Baden Powell in Ghana

The Ashanti Expedition

In 1895, Baden Powell (the Founder of Scouting) was sent to the Gold Coast to lead an expedition against Nana Prempeh I (King of the Asante tribe). He was sent here to raise a native force to augment the effort of the main British force to oppose the powerful Ashanti tribe. His first job was to make a road from the Coastal areas to the Kumasi (Capital of Asante).
This was very difficult in the thick jungle. He finished this job without any bloodshed with the help of some tribes (native force) in the then Gold Coast who helped him with their pioneering skills.Baden-Powell's force was made up of hundreds of warriors from the Krobos, Elmina, Mumford and Adansi tribes. They had to scout out a new route through the thick jungle, in enemy territory, and pioneer a new road along the sea coast which the main British force could follow to attack the Ashanti capital of Kumasi.Baden-Powell went home (Britain) with many ideas from the Ashanti campaign, in what is now Ghana (formerly Gold Coast) in West Africa. Many of them are still in use in scouting today.
The Gold Coast, now Ghana, was a colony of the British Empire.


Pioneering in the jungle:Making a road through the jungle meant clearing the thick growth, laying roads through marshes, and constructing bridges over rivers and streams. B-P made sure his force was trained in skills of axe manship, pioneering and knotting. They built more than 200 bridges from spars and lashed together with vines.
The Ashanti used drums for signaling over long distances, and the intricate language of the drums could be heard every night booming through the jungle.  For example, some of the drums were made of leopard skin and when played it sounded like a leopard roaring and this scared their enemies.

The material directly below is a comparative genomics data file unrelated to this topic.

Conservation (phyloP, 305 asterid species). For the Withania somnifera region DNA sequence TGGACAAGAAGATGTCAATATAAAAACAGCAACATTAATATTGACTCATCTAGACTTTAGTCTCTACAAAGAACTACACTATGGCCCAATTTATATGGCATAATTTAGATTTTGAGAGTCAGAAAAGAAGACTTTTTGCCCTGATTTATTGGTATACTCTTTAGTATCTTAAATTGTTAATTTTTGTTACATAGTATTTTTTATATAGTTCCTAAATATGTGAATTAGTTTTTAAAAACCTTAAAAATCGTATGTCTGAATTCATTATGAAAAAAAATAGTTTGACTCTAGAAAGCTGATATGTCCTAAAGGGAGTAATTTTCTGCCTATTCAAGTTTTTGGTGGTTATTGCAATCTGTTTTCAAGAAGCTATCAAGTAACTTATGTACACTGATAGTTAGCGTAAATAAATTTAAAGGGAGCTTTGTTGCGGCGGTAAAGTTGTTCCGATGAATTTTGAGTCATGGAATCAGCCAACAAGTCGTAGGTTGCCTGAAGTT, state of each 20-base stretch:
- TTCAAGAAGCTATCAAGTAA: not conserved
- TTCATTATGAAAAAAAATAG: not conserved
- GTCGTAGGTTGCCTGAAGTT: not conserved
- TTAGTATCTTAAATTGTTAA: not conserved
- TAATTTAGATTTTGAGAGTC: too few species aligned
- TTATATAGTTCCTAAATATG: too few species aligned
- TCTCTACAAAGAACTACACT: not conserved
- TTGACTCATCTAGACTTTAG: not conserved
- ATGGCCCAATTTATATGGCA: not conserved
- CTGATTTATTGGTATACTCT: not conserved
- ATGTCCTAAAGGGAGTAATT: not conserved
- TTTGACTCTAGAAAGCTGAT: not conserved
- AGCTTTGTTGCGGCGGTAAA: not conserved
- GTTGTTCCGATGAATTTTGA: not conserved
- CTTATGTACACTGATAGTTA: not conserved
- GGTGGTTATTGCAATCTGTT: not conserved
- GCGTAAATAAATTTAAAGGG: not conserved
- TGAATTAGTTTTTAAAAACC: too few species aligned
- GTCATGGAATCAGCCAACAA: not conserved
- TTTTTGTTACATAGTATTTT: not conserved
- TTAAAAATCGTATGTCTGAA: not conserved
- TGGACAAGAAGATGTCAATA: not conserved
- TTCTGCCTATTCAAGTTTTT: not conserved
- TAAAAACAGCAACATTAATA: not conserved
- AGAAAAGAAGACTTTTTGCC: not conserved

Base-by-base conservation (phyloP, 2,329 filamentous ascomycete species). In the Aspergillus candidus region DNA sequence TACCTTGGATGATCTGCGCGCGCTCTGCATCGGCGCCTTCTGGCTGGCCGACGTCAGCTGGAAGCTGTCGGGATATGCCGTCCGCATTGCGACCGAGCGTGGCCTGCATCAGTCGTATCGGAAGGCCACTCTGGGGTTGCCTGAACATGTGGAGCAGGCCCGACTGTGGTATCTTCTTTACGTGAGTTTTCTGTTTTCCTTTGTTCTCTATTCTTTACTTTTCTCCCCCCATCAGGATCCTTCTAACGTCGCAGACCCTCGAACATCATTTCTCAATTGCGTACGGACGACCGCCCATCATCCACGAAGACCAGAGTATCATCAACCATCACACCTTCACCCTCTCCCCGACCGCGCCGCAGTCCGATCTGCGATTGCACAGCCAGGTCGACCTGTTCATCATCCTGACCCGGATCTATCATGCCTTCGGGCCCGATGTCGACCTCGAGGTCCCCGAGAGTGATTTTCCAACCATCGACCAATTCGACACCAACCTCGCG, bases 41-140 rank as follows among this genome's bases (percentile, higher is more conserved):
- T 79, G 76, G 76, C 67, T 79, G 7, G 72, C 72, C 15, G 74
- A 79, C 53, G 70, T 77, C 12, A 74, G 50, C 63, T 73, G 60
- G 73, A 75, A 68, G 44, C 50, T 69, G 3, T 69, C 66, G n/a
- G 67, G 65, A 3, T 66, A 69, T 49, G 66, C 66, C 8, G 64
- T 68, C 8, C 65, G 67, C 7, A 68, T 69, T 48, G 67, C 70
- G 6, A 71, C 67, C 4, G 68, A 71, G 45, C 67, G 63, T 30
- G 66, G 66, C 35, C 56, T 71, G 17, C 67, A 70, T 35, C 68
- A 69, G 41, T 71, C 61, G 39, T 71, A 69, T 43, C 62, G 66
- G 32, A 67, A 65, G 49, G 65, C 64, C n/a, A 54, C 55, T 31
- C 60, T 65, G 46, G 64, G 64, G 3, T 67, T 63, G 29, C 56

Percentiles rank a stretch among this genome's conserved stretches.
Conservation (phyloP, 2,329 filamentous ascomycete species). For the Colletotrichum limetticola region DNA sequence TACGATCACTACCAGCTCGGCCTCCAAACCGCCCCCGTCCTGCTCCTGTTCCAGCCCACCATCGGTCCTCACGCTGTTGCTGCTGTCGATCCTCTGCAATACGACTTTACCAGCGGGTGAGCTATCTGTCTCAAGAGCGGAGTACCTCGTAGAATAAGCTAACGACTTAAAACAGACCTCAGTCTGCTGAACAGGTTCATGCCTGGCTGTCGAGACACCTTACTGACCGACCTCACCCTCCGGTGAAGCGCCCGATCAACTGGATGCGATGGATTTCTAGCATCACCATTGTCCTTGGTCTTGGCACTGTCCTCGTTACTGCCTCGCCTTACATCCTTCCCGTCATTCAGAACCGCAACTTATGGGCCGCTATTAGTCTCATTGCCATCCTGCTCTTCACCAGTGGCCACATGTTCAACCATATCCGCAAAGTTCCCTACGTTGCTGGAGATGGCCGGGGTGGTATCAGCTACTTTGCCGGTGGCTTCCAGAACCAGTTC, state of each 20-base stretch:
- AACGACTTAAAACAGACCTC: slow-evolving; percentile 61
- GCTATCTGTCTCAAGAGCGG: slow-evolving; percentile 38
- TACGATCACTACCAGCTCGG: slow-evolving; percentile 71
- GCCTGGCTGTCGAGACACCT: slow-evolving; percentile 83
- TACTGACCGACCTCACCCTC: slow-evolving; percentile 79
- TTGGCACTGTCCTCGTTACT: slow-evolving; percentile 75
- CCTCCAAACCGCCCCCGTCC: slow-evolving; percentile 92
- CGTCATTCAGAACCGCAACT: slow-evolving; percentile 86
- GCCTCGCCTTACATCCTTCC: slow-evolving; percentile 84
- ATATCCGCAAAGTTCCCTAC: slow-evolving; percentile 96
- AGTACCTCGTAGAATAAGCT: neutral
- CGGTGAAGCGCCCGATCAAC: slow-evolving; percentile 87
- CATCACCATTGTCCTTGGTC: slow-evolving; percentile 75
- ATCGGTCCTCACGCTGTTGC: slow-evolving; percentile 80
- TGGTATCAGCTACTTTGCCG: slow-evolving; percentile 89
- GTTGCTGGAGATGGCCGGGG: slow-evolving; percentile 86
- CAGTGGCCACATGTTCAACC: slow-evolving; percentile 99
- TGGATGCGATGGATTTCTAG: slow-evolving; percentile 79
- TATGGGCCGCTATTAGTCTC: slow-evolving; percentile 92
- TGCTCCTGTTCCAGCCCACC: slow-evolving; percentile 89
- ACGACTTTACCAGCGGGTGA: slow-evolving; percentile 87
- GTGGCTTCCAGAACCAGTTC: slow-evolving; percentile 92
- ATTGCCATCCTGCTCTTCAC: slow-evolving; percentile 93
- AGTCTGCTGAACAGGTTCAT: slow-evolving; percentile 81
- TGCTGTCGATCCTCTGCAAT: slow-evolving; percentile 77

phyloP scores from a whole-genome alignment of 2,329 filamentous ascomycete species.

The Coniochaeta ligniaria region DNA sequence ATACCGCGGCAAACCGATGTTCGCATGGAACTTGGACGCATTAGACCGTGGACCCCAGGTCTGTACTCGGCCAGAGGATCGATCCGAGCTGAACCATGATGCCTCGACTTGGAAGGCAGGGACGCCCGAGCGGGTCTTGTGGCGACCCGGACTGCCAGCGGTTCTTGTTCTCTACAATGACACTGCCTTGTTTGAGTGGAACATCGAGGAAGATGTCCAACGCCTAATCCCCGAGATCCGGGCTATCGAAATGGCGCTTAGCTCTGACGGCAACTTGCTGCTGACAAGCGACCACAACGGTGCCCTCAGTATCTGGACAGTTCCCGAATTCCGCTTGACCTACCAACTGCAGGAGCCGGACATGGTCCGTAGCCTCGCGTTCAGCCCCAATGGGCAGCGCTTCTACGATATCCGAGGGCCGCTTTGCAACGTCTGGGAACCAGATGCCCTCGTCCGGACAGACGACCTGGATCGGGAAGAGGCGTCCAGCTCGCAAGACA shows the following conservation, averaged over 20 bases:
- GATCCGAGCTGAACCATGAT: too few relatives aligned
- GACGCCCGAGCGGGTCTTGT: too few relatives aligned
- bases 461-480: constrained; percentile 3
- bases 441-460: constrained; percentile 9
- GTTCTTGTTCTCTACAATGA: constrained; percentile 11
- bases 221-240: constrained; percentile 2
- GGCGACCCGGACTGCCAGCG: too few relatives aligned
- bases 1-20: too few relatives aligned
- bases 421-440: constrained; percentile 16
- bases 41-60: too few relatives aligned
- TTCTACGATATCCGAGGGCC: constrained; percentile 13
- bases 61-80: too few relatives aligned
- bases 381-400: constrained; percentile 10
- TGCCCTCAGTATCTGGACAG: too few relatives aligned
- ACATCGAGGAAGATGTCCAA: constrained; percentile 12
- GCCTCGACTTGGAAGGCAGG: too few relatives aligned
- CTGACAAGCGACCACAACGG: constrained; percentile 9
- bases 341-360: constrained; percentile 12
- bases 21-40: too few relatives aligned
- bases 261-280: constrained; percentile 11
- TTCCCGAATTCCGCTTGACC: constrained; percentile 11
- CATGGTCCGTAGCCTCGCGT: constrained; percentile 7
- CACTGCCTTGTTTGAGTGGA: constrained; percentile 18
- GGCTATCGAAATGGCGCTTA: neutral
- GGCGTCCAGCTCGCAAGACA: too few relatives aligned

Construction of bridges drumming to signal 2


Scout patrols

From the people of Gold Coast (Now Ghana), Baden-Powell learnt the phrase "softly softlycatchee monkey" - and he learnt that he could get the best work out of his force by dividing it into small groups, or patrols, and giving responsibility to the captain of each group.

The Scout Staff

The Scout Staff was copied from one used in the Ashanti campaign, to test the depths of swamps, to feel the way at night while secretly scouting out the enemy positions, and also used to hang telegraph wires from the branches of the jungle.
"It was in Ashanti, on the West Coast of Africa where my particular job was to organize and command a corps of native Scouts and Pioneers”.
"We were accordingly working two or three days in advance of the main body of European Troops and in the densest primeval jungle and forest, without roads or paths of any kind to guard us.”
"In order to circumvent the enemy much of our advance had to be carried out by night, which meant difficulties at nearly every step among fallen timber, boggy streams, tussocks of reeds and bushes, etc.”
"Without a staff, one could not have got along at all." - B-P

The Left Handshake

There are two stories about the origin of the left handshake in Scouting. The first is simply that the left hand is closest to the heart. But there is also a much more interesting story, which comes from the Ashanti tribe itself.
When B-P entered the Kumasi, the capital city of the Ashanti, he was greeted by a warrior chief who held out his left hand. He told B-P "the bravest of the brave shake with the left hand." So began the left handshake which is used by millions of Scouts all over the world.
The explanation of the left handshake is that a warrior uses the left hand to hold the shield, while the right hand holds the spears. So to show your trust in someone, you put down the shield and greet them by holding out your left hand.


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Contact Us

The Headquarters of the GSA is located at Accra High Street, at the Baden Powell Centenary Hall Premises.
Post office Box GP 108
High Street-Accra

Office Telephone: 0302- 663627


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